FAQs You Can Use
Although there has been enough federal guidance issued lately to get anyone’s summer reading list off to a strong start, we’ve got another set of documents to add to your pile. Or better yet, check out the enrollment-related highlights below and save yourself a bit of time. CMS just issued a set of Q&As that address some of the most frequently asked questions it has received from states about the Medicaid expansion, eligibility coordination, and enrollment simplification.
Topics covered include:
- What’s the latest on the data hub? The Eligibility and Enrollment Systems Q&A provides an update. CMS is in the process of establishing the data requirements for eligibility and enrollment systems. These requirements will be used to guide states and to ensure that these systems are functional and comply with federal regulations. CMS is also working with states to ensure they are ready to interface with the Federal Data Services Hub by January 2014.
- When can a state rely on self-attestation? The Eligibility Policy Q&A clarifies one of our favorite parts of the eligibility and enrollment regulations: Self-attestation is allowed for all eligibility factors except citizenship and immigration status. The fewer documentation barriers states put up, the more people will enroll. Are you speaking up to encourage your state to accept attestation for as many aspects of eligibility as possible?
- Will Medicaid/CHIP verification plans be publicly available? Verification plans do not need to be part of a state’s Medicaid/CHIP State Plan, but they do need to be a written plan that will be publicly available on request. Verification plans have to include information about which data sources the state uses to verify different eligibility criteria, how the state will define reasonable compatibility, and when self-attestation will be accepted. This information will be crucial to ensuring coordination between Medicaid, CHIP, and exchanges, so keep an eye out for it in your state!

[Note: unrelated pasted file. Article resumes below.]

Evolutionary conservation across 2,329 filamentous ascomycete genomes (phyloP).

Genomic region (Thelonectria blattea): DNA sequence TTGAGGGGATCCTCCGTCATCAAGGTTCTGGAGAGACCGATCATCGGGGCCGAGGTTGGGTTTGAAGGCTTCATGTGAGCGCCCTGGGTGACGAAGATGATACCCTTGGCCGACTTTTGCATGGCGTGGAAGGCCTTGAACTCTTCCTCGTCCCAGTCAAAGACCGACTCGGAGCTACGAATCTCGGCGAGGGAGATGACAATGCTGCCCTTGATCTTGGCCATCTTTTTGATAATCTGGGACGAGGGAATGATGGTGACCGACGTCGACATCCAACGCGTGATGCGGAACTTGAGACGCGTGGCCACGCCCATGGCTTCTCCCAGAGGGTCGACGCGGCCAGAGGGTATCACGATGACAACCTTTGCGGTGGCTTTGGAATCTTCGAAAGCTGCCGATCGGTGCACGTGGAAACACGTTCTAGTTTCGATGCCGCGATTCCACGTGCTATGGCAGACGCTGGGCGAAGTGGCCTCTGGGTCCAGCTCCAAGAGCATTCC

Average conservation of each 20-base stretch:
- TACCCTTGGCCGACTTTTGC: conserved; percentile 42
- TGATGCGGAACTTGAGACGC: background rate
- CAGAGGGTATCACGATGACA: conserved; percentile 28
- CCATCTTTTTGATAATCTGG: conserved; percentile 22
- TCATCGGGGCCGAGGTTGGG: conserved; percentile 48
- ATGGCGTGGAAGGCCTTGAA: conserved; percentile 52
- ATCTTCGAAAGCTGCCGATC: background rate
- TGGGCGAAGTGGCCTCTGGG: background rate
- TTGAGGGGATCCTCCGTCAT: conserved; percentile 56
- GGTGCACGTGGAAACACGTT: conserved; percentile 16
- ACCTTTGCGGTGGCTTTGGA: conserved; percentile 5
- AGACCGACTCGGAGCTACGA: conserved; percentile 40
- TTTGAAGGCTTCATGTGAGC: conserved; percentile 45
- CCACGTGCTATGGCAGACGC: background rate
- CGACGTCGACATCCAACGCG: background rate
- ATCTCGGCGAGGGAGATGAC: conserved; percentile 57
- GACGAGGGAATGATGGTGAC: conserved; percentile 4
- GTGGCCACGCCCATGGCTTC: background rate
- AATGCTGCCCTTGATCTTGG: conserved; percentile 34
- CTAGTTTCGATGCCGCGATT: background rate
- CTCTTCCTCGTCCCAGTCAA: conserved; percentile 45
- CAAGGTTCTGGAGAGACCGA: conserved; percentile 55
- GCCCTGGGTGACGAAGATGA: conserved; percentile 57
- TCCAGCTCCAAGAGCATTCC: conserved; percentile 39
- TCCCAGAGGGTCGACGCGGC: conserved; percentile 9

- Will Medicaid/exchange coordination plans be publicly available? On a related note, the Coordination Q&A mentions that the required coordination plans between Medicaid agencies and exchanges will be available to the Secretary of HHS upon request, and they will be obtainable through freedom of information requests. States will not be required to share them publicly, but they can choose to make them publicly available. Stakeholders should encourage states to do this.
- What’s a shared eligibility service? The “shared eligibility service” includes three major parts: the application, verification rules, and business rules. Together, these three elements determine whether someone is eligible for Medicaid, CHIP, or the exchange (and premium tax credits). And even if a state’s Medicaid agency retains ultimate authority to make Medicaid determinations, “the underlying business rules and processes are nearly identical, and should, to the maximum extent practicable, rely upon a shared IT service(s) and infrastructure.”
- Can exchanges make Medicaid eligibility determinations? The Coordination Q&A also clarifies that Federally-Facilitated Exchanges can determine MAGI-related Medicaid eligibility if the state chooses to allow this arrangement. State-based exchanges can make both MAGI and non-MAGI Medicaid eligibility determinations if the state chooses.
The Q&As provide insight into CMS’s latest thinking on these and other important enrollment issues.